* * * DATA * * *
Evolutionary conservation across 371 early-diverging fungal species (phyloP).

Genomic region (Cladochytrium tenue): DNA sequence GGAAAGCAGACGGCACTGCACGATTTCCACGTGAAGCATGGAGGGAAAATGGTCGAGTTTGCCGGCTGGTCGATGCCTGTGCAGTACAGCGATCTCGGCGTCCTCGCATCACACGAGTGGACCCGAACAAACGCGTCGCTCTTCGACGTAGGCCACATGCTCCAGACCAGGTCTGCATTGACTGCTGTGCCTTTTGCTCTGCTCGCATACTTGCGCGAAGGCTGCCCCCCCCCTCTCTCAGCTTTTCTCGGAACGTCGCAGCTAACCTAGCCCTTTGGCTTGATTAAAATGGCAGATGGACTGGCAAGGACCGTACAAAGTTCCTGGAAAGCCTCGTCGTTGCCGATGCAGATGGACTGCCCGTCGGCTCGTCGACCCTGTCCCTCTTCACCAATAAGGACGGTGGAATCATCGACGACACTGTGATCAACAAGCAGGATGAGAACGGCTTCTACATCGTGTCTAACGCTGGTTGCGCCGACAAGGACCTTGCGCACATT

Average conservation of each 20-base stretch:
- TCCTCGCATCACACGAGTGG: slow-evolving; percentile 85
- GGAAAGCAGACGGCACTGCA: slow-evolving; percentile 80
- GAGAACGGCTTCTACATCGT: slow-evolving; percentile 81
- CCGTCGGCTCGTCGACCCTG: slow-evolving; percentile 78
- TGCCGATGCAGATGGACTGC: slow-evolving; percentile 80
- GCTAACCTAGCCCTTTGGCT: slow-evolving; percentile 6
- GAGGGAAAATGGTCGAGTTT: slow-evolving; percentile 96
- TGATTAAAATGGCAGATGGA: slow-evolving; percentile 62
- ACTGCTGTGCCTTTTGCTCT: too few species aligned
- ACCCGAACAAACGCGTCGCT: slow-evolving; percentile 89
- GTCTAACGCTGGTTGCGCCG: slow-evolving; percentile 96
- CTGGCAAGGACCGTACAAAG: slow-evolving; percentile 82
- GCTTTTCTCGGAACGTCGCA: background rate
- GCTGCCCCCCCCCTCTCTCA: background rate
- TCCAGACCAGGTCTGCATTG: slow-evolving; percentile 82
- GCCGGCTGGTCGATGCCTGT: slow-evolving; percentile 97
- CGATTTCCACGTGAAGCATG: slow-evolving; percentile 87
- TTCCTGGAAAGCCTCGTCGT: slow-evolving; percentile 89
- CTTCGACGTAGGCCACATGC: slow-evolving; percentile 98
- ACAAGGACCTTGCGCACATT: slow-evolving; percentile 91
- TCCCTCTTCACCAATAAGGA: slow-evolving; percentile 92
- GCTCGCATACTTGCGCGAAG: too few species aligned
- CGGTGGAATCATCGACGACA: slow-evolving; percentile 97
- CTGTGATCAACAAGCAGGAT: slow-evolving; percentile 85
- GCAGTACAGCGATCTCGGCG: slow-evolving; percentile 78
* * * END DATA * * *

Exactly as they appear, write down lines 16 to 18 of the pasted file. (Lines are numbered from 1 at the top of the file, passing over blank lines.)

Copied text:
- GCTTTTCTCGGAACGTCGCA: background rate
- GCTGCCCCCCCCCTCTCTCA: background rate
- TCCAGACCAGGTCTGCATTG: slow-evolving; percentile 82